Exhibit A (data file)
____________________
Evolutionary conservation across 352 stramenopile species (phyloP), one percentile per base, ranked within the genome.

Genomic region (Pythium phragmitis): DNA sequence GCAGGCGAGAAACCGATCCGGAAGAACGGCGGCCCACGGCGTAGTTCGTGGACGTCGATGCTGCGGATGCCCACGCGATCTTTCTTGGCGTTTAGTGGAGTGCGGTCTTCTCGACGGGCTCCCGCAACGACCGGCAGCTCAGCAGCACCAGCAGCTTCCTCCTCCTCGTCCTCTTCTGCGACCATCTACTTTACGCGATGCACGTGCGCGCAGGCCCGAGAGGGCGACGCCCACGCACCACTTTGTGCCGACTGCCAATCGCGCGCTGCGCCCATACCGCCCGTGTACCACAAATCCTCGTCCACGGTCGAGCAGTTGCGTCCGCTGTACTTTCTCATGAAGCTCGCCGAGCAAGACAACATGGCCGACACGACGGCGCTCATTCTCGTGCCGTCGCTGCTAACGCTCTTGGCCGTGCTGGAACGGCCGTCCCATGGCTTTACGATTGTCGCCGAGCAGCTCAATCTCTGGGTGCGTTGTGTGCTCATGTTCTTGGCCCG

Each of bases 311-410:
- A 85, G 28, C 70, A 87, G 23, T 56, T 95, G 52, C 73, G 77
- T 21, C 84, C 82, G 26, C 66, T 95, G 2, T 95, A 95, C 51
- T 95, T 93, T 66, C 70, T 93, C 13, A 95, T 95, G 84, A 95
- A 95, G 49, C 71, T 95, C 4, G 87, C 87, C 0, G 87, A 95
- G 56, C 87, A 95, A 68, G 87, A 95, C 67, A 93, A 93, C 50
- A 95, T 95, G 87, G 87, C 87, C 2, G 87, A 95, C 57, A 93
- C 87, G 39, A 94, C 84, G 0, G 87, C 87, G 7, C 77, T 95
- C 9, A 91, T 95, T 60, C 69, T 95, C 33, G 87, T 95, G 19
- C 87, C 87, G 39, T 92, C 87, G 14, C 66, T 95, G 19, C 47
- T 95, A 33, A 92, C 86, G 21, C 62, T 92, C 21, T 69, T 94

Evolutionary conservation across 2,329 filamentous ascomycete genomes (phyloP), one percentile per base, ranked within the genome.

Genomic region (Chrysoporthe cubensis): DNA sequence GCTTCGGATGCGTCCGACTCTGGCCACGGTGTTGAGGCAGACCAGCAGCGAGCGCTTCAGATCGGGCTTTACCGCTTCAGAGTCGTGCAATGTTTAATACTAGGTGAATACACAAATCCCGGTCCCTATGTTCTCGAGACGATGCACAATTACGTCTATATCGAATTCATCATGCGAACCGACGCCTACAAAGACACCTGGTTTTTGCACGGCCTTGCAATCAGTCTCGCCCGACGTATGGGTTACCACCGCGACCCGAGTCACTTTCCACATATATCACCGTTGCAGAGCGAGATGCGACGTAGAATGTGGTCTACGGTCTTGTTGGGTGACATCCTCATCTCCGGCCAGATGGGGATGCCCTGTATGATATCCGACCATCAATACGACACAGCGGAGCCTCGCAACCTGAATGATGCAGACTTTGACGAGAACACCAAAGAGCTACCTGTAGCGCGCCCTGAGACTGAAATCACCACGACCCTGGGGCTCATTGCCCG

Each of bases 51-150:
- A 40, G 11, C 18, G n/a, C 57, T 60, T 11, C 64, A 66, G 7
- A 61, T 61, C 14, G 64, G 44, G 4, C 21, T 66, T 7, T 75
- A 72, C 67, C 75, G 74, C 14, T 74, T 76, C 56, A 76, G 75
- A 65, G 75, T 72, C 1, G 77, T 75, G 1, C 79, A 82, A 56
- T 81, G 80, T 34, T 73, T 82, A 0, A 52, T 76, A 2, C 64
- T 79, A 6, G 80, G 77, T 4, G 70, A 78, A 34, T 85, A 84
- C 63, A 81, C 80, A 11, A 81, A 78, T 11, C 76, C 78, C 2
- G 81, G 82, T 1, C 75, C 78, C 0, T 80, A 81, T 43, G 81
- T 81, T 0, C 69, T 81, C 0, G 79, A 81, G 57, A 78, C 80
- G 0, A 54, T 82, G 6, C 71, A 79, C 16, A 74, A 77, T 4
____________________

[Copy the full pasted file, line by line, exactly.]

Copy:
Evolutionary conservation across 352 stramenopile species (phyloP), one percentile per base, ranked within the genome.

Genomic region (Pythium phragmitis): DNA sequence GCAGGCGAGAAACCGATCCGGAAGAACGGCGGCCCACGGCGTAGTTCGTGGACGTCGATGCTGCGGATGCCCACGCGATCTTTCTTGGCGTTTAGTGGAGTGCGGTCTTCTCGACGGGCTCCCGCAACGACCGGCAGCTCAGCAGCACCAGCAGCTTCCTCCTCCTCGTCCTCTTCTGCGACCATCTACTTTACGCGATGCACGTGCGCGCAGGCCCGAGAGGGCGACGCCCACGCACCACTTTGTGCCGACTGCCAATCGCGCGCTGCGCCCATACCGCCCGTGTACCACAAATCCTCGTCCACGGTCGAGCAGTTGCGTCCGCTGTACTTTCTCATGAAGCTCGCCGAGCAAGACAACATGGCCGACACGACGGCGCTCATTCTCGTGCCGTCGCTGCTAACGCTCTTGGCCGTGCTGGAACGGCCGTCCCATGGCTTTACGATTGTCGCCGAGCAGCTCAATCTCTGGGTGCGTTGTGTGCTCATGTTCTTGGCCCG

Each of bases 311-410:
- A 85, G 28, C 70, A 87, G 23, T 56, T 95, G 52, C 73, G 77
- T 21, C 84, C 82, G 26, C 66, T 95, G 2, T 95, A 95, C 51
- T 95, T 93, T 66, C 70, T 93, C 13, A 95, T 95, G 84, A 95
- A 95, G 49, C 71, T 95, C 4, G 87, C 87, C 0, G 87, A 95
- G 56, C 87, A 95, A 68, G 87, A 95, C 67, A 93, A 93, C 50
- A 95, T 95, G 87, G 87, C 87, C 2, G 87, A 95, C 57, A 93
- C 87, G 39, A 94, C 84, G 0, G 87, C 87, G 7, C 77, T 95
- C 9, A 91, T 95, T 60, C 69, T 95, C 33, G 87, T 95, G 19
- C 87, C 87, G 39, T 92, C 87, G 14, C 66, T 95, G 19, C 47
- T 95, A 33, A 92, C 86, G 21, C 62, T 92, C 21, T 69, T 94

Evolutionary conservation across 2,329 filamentous ascomycete genomes (phyloP), one percentile per base, ranked within the genome.

Genomic region (Chrysoporthe cubensis): DNA sequence GCTTCGGATGCGTCCGACTCTGGCCACGGTGTTGAGGCAGACCAGCAGCGAGCGCTTCAGATCGGGCTTTACCGCTTCAGAGTCGTGCAATGTTTAATACTAGGTGAATACACAAATCCCGGTCCCTATGTTCTCGAGACGATGCACAATTACGTCTATATCGAATTCATCATGCGAACCGACGCCTACAAAGACACCTGGTTTTTGCACGGCCTTGCAATCAGTCTCGCCCGACGTATGGGTTACCACCGCGACCCGAGTCACTTTCCACATATATCACCGTTGCAGAGCGAGATGCGACGTAGAATGTGGTCTACGGTCTTGTTGGGTGACATCCTCATCTCCGGCCAGATGGGGATGCCCTGTATGATATCCGACCATCAATACGACACAGCGGAGCCTCGCAACCTGAATGATGCAGACTTTGACGAGAACACCAAAGAGCTACCTGTAGCGCGCCCTGAGACTGAAATCACCACGACCCTGGGGCTCATTGCCCG

Each of bases 51-150:
- A 40, G 11, C 18, G n/a, C 57, T 60, T 11, C 64, A 66, G 7
- A 61, T 61, C 14, G 64, G 44, G 4, C 21, T 66, T 7, T 75
- A 72, C 67, C 75, G 74, C 14, T 74, T 76, C 56, A 76, G 75
- A 65, G 75, T 72, C 1, G 77, T 75, G 1, C 79, A 82, A 56
- T 81, G 80, T 34, T 73, T 82, A 0, A 52, T 76, A 2, C 64
- T 79, A 6, G 80, G 77, T 4, G 70, A 78, A 34, T 85, A 84
- C 63, A 81, C 80, A 11, A 81, A 78, T 11, C 76, C 78, C 2
- G 81, G 82, T 1, C 75, C 78, C 0, T 80, A 81, T 43, G 81
- T 81, T 0, C 69, T 81, C 0, G 79, A 81, G 57, A 78, C 80
- G 0, A 54, T 82, G 6, C 71, A 79, C 16, A 74, A 77, T 4